The article profiles one former inmate, 20-year-old Amirah Harris, and the impact that Tribecca Teaches had on her. Tribecca Teaches is a film program run by the Tribecca Film Institute that teaches students in New York City and Los Angeles the craft of filmmaking. The NY Times article speaks with one of the teachers in the program who taught at Rikers Island (a prison facility) and noted the positive impact it had on the women in her class. She also notes that she didn't fear for her safety at all during the time she was teaching.

I remember hearing of a similar story on NPR radio host Michele Martin's "Tell Me More" program, where a woman in Indiana who is a public school teacher, volunteers her time teaching inmates Shakespeare. She said that the inmates brought their own experiences into their analysis of the work, raising questions and positions that she as a teacher had never even considered before. She too stated that she had no fear for her own safety in the classroom, and that many of the inmates were just happy that someone was willing to take time out of their day to work with them.

In both these cases we see the power that art can have on a population deemed 'undesirable' by society. If art - whether it be film, Shakespeare, or poetry - can have these dramatic effects on prisoners, maybe we ought to rethink about arts being the first thing cut when school budgets get tight. Just a thought.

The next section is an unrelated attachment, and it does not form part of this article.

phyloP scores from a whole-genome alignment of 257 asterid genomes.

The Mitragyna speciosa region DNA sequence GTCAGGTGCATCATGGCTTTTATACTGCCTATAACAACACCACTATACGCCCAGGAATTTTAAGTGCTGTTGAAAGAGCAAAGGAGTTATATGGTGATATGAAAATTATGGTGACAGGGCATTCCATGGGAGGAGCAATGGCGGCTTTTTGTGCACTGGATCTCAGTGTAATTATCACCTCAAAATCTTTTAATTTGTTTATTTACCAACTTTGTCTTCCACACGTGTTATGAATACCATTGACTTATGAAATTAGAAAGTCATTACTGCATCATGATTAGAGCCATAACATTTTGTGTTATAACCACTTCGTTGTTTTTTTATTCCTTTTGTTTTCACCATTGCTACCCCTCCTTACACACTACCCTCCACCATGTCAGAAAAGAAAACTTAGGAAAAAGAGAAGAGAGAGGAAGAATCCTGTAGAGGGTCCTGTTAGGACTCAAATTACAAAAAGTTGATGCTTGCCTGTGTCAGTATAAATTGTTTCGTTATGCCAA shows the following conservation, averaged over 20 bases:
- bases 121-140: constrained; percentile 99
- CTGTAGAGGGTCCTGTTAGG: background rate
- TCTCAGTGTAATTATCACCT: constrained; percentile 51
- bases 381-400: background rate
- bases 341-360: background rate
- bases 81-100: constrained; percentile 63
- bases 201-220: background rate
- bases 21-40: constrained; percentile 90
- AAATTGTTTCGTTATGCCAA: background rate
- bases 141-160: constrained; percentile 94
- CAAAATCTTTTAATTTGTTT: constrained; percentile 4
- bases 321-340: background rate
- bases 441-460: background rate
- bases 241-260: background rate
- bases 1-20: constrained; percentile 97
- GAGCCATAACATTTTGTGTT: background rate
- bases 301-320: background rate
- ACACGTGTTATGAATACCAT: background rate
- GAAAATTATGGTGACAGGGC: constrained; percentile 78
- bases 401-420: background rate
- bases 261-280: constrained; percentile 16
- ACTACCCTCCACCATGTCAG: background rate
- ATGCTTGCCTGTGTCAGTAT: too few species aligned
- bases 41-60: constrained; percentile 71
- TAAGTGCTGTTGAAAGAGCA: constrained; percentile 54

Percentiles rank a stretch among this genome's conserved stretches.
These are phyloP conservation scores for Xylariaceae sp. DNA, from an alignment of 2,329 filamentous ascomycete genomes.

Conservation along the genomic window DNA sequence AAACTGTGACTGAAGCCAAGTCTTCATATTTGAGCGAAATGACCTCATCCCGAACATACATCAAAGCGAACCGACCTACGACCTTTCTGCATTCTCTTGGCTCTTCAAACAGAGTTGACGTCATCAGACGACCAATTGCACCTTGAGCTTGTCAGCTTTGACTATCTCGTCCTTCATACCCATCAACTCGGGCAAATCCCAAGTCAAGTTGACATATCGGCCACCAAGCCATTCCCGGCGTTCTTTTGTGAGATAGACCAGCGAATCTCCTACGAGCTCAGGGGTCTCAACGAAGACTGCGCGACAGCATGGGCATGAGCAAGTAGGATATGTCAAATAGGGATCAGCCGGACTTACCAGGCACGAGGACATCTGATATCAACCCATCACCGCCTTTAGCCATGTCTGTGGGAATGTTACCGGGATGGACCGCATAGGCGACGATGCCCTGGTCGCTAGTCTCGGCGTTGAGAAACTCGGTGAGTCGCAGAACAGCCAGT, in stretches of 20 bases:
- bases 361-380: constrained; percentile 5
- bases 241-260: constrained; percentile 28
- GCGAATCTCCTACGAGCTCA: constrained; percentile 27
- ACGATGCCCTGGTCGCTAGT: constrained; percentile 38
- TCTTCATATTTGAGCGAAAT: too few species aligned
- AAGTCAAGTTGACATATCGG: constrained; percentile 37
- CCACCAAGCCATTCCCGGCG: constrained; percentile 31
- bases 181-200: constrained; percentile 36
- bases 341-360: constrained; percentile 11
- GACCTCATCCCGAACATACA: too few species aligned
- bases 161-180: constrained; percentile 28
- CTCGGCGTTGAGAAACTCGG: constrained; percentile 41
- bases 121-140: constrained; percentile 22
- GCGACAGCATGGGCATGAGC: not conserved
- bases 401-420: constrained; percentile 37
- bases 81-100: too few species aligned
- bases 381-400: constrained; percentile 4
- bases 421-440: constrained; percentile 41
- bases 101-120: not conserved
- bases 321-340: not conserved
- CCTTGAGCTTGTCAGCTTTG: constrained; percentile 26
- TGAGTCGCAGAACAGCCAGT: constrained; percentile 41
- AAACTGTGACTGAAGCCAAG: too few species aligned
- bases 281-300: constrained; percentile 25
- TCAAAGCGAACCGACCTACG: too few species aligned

Sunday, May 5, 2013

Remembering Chris Kelly and Kris Kross

There are some songs that you recognize immediately when they're played over the airwaves. "Jump" by the rap duo Kris Kross was one of those songs.

That's why it's sad to hear of the passing of Chris Kelly last week who was Mac Daddy to partner Chris Smith's Daddy Mac. The two of them combined to form Kriss Kross and in 1992 their single "Jump" appeared No 1. on the Billboard Top 100 for 8 weeks. More than 20 years later that single is still being played. R.I.P. Chris Kelly.

Saturday, May 4, 2013

Was 1993 A Banner Year for Black Cinema?

There was an interesting article posted last month on The Grio that looked at the year 1993 and the amount of 'black' films that were released during those 12 months. Could there be another renaissance coming 20 years later?

When we talk about films starring, directed, or produced by people of color being released in theaters, it usually revolves around the dearth of such films. This is in large part due to a lack of financing many filmmakers of color simply don't have access to. Although in recent years that has changed a bit with crowdfunding, it is still a rather large hurdle to overcome.

What makes 1993 so unique was the plethora of 'black' films that hit the screen that year. It was as if someone parted the seas and gave these films passage to the big screen instead of taking the all to common straight to video route.

There were biographies like "What's Love Got To Do With It," starring Angela Bassett as Tina Turner. There were comedies such as "Cool Runnings" and "Sister Act 2," which starred Whoopi Goldberg. And then there were the inner-city dramas like "Menace II Society," and "Poetic Justice," starring Janet Jackson and the late Tupac Shakur.

Many look at the early 90s and 1993 in particular as a time when 'black' films had a higher chance of getting major distribution deals then at any point before or since. Do you agree? Here's the original article.